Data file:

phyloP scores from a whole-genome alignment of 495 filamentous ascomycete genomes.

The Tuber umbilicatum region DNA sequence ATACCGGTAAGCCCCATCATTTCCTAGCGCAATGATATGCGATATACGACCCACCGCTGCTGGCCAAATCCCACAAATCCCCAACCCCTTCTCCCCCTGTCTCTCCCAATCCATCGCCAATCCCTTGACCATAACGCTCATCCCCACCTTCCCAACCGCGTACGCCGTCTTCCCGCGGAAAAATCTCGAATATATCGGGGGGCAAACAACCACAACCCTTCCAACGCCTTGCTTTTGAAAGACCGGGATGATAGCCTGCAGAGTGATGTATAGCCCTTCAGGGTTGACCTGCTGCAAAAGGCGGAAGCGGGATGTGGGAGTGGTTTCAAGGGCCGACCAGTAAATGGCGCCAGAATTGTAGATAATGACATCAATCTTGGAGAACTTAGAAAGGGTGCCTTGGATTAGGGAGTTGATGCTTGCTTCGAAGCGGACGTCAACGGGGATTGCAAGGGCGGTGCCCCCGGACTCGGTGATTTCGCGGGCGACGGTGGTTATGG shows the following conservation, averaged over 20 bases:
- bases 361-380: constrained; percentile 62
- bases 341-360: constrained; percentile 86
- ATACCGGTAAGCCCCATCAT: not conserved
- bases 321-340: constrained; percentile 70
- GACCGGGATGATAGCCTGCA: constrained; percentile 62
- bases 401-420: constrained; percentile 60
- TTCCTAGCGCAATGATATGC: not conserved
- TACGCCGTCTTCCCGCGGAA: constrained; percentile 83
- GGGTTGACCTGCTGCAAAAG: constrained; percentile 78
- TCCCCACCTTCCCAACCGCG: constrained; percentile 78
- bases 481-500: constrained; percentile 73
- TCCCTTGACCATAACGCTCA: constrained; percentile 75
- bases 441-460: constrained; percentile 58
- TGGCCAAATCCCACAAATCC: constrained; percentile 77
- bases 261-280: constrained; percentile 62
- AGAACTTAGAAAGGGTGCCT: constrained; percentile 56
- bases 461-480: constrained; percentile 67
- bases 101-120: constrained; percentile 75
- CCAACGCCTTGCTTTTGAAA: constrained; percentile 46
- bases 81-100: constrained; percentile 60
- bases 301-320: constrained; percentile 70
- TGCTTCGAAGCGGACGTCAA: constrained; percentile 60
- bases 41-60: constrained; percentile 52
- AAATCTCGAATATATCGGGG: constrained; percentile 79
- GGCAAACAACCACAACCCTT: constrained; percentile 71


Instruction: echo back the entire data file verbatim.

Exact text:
phyloP scores from a whole-genome alignment of 495 filamentous ascomycete genomes.

The Tuber umbilicatum region DNA sequence ATACCGGTAAGCCCCATCATTTCCTAGCGCAATGATATGCGATATACGACCCACCGCTGCTGGCCAAATCCCACAAATCCCCAACCCCTTCTCCCCCTGTCTCTCCCAATCCATCGCCAATCCCTTGACCATAACGCTCATCCCCACCTTCCCAACCGCGTACGCCGTCTTCCCGCGGAAAAATCTCGAATATATCGGGGGGCAAACAACCACAACCCTTCCAACGCCTTGCTTTTGAAAGACCGGGATGATAGCCTGCAGAGTGATGTATAGCCCTTCAGGGTTGACCTGCTGCAAAAGGCGGAAGCGGGATGTGGGAGTGGTTTCAAGGGCCGACCAGTAAATGGCGCCAGAATTGTAGATAATGACATCAATCTTGGAGAACTTAGAAAGGGTGCCTTGGATTAGGGAGTTGATGCTTGCTTCGAAGCGGACGTCAACGGGGATTGCAAGGGCGGTGCCCCCGGACTCGGTGATTTCGCGGGCGACGGTGGTTATGG shows the following conservation, averaged over 20 bases:
- bases 361-380: constrained; percentile 62
- bases 341-360: constrained; percentile 86
- ATACCGGTAAGCCCCATCAT: not conserved
- bases 321-340: constrained; percentile 70
- GACCGGGATGATAGCCTGCA: constrained; percentile 62
- bases 401-420: constrained; percentile 60
- TTCCTAGCGCAATGATATGC: not conserved
- TACGCCGTCTTCCCGCGGAA: constrained; percentile 83
- GGGTTGACCTGCTGCAAAAG: constrained; percentile 78
- TCCCCACCTTCCCAACCGCG: constrained; percentile 78
- bases 481-500: constrained; percentile 73
- TCCCTTGACCATAACGCTCA: constrained; percentile 75
- bases 441-460: constrained; percentile 58
- TGGCCAAATCCCACAAATCC: constrained; percentile 77
- bases 261-280: constrained; percentile 62
- AGAACTTAGAAAGGGTGCCT: constrained; percentile 56
- bases 461-480: constrained; percentile 67
- bases 101-120: constrained; percentile 75
- CCAACGCCTTGCTTTTGAAA: constrained; percentile 46
- bases 81-100: constrained; percentile 60
- bases 301-320: constrained; percentile 70
- TGCTTCGAAGCGGACGTCAA: constrained; percentile 60
- bases 41-60: constrained; percentile 52
- AAATCTCGAATATATCGGGG: constrained; percentile 79
- GGCAAACAACCACAACCCTT: constrained; percentile 71